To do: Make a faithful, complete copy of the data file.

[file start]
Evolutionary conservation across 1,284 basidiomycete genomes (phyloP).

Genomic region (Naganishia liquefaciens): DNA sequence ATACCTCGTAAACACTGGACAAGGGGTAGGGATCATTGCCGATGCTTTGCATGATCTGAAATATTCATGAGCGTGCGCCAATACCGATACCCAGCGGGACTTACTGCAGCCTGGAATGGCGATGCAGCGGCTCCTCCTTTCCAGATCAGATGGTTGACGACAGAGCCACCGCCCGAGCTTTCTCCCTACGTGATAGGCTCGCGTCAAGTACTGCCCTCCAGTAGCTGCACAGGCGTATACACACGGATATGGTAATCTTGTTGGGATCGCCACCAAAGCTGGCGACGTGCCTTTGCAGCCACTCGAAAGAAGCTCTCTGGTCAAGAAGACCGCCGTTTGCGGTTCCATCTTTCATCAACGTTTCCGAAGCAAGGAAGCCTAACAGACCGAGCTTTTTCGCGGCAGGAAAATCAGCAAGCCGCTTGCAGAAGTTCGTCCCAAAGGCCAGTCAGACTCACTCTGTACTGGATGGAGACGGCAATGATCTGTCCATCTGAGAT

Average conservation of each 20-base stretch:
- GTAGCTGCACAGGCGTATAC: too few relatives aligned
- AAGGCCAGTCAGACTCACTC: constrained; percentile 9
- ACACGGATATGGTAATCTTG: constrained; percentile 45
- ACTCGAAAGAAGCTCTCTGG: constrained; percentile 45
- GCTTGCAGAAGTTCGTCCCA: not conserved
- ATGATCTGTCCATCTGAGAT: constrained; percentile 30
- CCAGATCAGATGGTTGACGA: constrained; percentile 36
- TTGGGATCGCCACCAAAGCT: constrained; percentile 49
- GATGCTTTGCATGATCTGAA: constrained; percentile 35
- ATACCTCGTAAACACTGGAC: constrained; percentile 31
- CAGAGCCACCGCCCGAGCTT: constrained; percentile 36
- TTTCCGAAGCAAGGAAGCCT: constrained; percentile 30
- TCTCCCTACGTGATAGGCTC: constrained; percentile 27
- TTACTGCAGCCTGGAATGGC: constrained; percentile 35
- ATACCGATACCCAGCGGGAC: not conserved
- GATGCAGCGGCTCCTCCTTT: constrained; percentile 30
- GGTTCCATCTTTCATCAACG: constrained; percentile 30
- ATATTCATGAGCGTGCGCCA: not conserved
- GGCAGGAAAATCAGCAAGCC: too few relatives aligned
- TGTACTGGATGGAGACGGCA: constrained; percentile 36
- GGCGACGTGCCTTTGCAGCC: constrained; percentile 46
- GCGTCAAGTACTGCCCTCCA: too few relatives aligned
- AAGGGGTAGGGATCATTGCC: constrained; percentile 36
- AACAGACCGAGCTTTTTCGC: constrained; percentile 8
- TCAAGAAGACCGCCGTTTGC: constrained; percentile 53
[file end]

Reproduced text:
Evolutionary conservation across 1,284 basidiomycete genomes (phyloP).

Genomic region (Naganishia liquefaciens): DNA sequence ATACCTCGTAAACACTGGACAAGGGGTAGGGATCATTGCCGATGCTTTGCATGATCTGAAATATTCATGAGCGTGCGCCAATACCGATACCCAGCGGGACTTACTGCAGCCTGGAATGGCGATGCAGCGGCTCCTCCTTTCCAGATCAGATGGTTGACGACAGAGCCACCGCCCGAGCTTTCTCCCTACGTGATAGGCTCGCGTCAAGTACTGCCCTCCAGTAGCTGCACAGGCGTATACACACGGATATGGTAATCTTGTTGGGATCGCCACCAAAGCTGGCGACGTGCCTTTGCAGCCACTCGAAAGAAGCTCTCTGGTCAAGAAGACCGCCGTTTGCGGTTCCATCTTTCATCAACGTTTCCGAAGCAAGGAAGCCTAACAGACCGAGCTTTTTCGCGGCAGGAAAATCAGCAAGCCGCTTGCAGAAGTTCGTCCCAAAGGCCAGTCAGACTCACTCTGTACTGGATGGAGACGGCAATGATCTGTCCATCTGAGAT

Average conservation of each 20-base stretch:
- GTAGCTGCACAGGCGTATAC: too few relatives aligned
- AAGGCCAGTCAGACTCACTC: constrained; percentile 9
- ACACGGATATGGTAATCTTG: constrained; percentile 45
- ACTCGAAAGAAGCTCTCTGG: constrained; percentile 45
- GCTTGCAGAAGTTCGTCCCA: not conserved
- ATGATCTGTCCATCTGAGAT: constrained; percentile 30
- CCAGATCAGATGGTTGACGA: constrained; percentile 36
- TTGGGATCGCCACCAAAGCT: constrained; percentile 49
- GATGCTTTGCATGATCTGAA: constrained; percentile 35
- ATACCTCGTAAACACTGGAC: constrained; percentile 31
- CAGAGCCACCGCCCGAGCTT: constrained; percentile 36
- TTTCCGAAGCAAGGAAGCCT: constrained; percentile 30
- TCTCCCTACGTGATAGGCTC: constrained; percentile 27
- TTACTGCAGCCTGGAATGGC: constrained; percentile 35
- ATACCGATACCCAGCGGGAC: not conserved
- GATGCAGCGGCTCCTCCTTT: constrained; percentile 30
- GGTTCCATCTTTCATCAACG: constrained; percentile 30
- ATATTCATGAGCGTGCGCCA: not conserved
- GGCAGGAAAATCAGCAAGCC: too few relatives aligned
- TGTACTGGATGGAGACGGCA: constrained; percentile 36
- GGCGACGTGCCTTTGCAGCC: constrained; percentile 46
- GCGTCAAGTACTGCCCTCCA: too few relatives aligned
- AAGGGGTAGGGATCATTGCC: constrained; percentile 36
- AACAGACCGAGCTTTTTCGC: constrained; percentile 8
- TCAAGAAGACCGCCGTTTGC: constrained; percentile 53